19-year old French film student Candice Drouet compiled all the Stanley Kubrick references in The Simpsons alongside their original counterpart and captured 25 years of visual references in two minutes. Her visual project, 1.000.000 Frames (100 videos) collects images from all the movies she seen in her life, split into different themes such as loneliness, the sounds of Wes Anderson, and addictions. Much more at Vimeo.
Vimeo user somersetVII has created 10 beautiful, masterful supercut videos. Coens | 30 celebrates 30 years of Coen Bros movies while Stanley Kubrick gets an appropriately moody and atmospheric tribute. Other standouts include Baseball on Film and Cinema: A Space Odyssey, which only a true fan of the genres could make.
Minute Mysteries (1932) by H. A. Ripley is a recent addition to Project Gutenberg: "In these accounts every fact, every clue necessary to the solution is given ... Each problem has only one possible solution. Written in less than two hundred and sixty words, these little stories can be read in a minute. Here is your chance to work on an absolute equality with the Professor; to match your wits with his and the criminal's. You know as much as the Professor does. Now you have an opportunity of proving just how good a detective you are and what poor detectives your friends are." [more inside]
Yo, Kubrick freaks (and that's pretty much everybody here, right?), check this fantastic collection of behind-the-scenes pics from the set of 2001: A Space Odyssey.
"The spirit of the 60s lives in these trailers, leaning hard on mood and music, not plot. The same is true for the Godfather trailer, as Coppola gives audiences a peak into the Corleone family.-- An epic history of the movie trailer, by Matthew Schimkowitz
However, the closer Hollywood gets to the age of the blockbuster, the more the modern trailer starts to reveal itself, and it all starts with Jaws -- the film phenomenon of the summer of 1975. [ ... ] It introduced something new to trailers: relying almost entirely on the narrative of the film to advertise it. In 3 minutes and 21 seconds, the entire story arc of the film, save for the ending, is given away. There’s a shark terrorizing the beach on the 4th of July, it’s up to a local sheriff to take care of it, and he teams with a scientist and a fisherman to get the job done."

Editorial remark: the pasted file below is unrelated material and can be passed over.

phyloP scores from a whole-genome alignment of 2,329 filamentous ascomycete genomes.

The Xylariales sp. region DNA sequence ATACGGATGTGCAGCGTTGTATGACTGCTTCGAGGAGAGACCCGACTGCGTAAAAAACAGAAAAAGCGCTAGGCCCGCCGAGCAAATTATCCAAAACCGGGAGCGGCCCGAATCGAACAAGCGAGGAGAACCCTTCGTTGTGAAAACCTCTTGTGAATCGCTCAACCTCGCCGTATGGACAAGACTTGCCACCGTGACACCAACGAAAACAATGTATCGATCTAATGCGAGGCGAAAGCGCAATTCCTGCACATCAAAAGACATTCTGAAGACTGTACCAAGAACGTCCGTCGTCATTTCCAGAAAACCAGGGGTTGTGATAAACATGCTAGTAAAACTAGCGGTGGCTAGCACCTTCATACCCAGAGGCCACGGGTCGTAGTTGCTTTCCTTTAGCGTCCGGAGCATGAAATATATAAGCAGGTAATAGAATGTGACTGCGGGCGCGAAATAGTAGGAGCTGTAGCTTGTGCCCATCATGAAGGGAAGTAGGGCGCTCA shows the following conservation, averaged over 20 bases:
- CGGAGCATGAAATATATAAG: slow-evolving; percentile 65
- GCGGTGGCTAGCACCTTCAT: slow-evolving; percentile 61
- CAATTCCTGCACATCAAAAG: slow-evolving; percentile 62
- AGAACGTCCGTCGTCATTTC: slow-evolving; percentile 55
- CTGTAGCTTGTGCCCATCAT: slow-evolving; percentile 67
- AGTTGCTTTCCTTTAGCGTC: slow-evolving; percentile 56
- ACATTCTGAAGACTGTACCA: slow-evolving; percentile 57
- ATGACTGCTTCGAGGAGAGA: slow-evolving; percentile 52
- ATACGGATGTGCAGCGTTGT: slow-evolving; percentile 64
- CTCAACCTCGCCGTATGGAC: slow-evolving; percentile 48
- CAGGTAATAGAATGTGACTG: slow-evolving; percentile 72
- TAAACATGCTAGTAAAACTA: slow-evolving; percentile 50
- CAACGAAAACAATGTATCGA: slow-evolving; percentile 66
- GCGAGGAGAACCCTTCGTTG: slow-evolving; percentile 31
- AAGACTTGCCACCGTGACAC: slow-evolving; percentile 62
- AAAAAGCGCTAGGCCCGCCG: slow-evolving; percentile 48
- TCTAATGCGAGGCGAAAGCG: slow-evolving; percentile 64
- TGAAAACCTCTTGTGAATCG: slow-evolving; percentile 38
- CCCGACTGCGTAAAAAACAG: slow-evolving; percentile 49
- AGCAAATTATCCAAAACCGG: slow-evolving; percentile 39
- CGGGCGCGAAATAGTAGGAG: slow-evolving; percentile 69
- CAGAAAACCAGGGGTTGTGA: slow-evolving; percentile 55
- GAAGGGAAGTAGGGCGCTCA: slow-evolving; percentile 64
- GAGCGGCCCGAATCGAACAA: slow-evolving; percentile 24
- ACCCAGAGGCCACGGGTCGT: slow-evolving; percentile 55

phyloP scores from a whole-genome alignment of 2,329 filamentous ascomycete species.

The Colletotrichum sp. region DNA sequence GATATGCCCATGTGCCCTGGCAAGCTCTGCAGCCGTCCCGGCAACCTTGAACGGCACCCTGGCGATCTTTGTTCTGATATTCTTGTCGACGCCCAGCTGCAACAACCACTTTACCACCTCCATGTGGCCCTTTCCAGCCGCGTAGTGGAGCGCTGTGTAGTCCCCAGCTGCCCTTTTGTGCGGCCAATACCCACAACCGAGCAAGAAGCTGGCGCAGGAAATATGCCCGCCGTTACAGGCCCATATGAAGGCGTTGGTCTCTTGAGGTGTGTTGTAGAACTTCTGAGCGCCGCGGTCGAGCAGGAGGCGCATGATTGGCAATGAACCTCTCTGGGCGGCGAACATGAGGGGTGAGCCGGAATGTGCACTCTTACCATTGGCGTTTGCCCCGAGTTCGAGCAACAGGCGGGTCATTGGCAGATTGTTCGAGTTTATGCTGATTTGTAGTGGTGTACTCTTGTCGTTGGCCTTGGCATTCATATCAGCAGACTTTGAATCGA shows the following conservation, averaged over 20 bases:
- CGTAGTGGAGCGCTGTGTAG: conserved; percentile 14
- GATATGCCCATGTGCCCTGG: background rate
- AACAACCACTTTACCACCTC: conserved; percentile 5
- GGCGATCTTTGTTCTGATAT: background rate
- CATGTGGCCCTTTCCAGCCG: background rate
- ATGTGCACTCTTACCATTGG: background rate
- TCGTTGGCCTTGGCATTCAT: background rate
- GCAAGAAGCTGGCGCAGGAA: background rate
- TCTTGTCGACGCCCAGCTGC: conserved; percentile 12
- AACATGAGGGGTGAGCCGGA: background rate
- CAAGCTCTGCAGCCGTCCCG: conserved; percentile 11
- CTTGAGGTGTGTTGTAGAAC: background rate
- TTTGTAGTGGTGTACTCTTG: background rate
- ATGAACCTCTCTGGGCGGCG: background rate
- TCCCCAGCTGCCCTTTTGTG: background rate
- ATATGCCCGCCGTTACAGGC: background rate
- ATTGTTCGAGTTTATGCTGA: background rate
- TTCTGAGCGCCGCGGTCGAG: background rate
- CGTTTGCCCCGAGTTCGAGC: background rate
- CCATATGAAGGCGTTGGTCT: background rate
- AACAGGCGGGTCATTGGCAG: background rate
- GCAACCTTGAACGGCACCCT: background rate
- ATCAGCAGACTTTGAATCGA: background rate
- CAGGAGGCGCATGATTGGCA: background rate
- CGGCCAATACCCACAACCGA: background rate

For the upcoming digitally restored theatrical re-release of Kubrick's classic Sci-Fi film, 2001: A Space Odyssey (previously, and previously) a beautiful new trailer for the movie has been put together by the British Film Institute. Via Polygon.
The Truths Behind 'Dr. Strangelove' Eric Schlosser, author of Command and Control (previously), celebrates the 50th anniversary of the release of Dr. Strangelove by looking into the plausibility of the movie's premise.
BBC Radio 4's 'The Film Programme' talks to George A Romero. 'Forty five years after the release of genre-defining Night of the Living Dead, Francine Stock talks to the director George A Romero about inventing the undead zombie and where he might unearth horror in contemporary society. Plus why he doesn't rate Stanley Kubrick as a horror director.' [SL BBC Radio 4 episode] [more inside]
Alex in the Chelsea Drug Store. A frame-by-frame archeology of the records and magazines in the Chelsea Drug Store scene of A Clockwork Orange. [NSFW]